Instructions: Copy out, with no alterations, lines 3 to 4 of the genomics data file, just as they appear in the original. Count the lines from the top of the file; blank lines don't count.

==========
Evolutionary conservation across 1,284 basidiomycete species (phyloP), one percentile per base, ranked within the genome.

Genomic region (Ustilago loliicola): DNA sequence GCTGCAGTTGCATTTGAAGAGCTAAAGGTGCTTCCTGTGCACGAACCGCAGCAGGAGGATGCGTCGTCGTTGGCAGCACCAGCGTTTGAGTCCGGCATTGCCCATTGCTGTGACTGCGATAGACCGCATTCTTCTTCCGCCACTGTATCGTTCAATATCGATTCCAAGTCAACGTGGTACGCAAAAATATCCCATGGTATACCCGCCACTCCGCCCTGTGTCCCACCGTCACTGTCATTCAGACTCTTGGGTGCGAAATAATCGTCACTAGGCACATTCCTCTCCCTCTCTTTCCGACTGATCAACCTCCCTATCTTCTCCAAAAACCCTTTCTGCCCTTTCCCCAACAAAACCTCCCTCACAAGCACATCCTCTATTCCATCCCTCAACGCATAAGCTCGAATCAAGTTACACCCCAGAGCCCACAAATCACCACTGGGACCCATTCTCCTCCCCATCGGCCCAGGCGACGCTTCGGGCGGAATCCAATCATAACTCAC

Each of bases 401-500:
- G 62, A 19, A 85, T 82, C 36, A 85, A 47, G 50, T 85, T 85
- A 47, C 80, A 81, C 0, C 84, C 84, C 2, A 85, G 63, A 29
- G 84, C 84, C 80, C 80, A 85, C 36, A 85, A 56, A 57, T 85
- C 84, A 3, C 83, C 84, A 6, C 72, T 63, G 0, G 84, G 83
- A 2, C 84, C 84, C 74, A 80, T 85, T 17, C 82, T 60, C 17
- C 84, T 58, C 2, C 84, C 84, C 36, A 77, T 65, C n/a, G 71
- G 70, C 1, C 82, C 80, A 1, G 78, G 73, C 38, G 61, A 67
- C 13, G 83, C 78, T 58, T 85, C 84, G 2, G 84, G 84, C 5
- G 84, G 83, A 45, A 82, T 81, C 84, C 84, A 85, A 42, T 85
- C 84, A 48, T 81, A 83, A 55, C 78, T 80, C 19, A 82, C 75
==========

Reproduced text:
Each of bases 401-500:
- G 62, A 19, A 85, T 82, C 36, A 85, A 47, G 50, T 85, T 85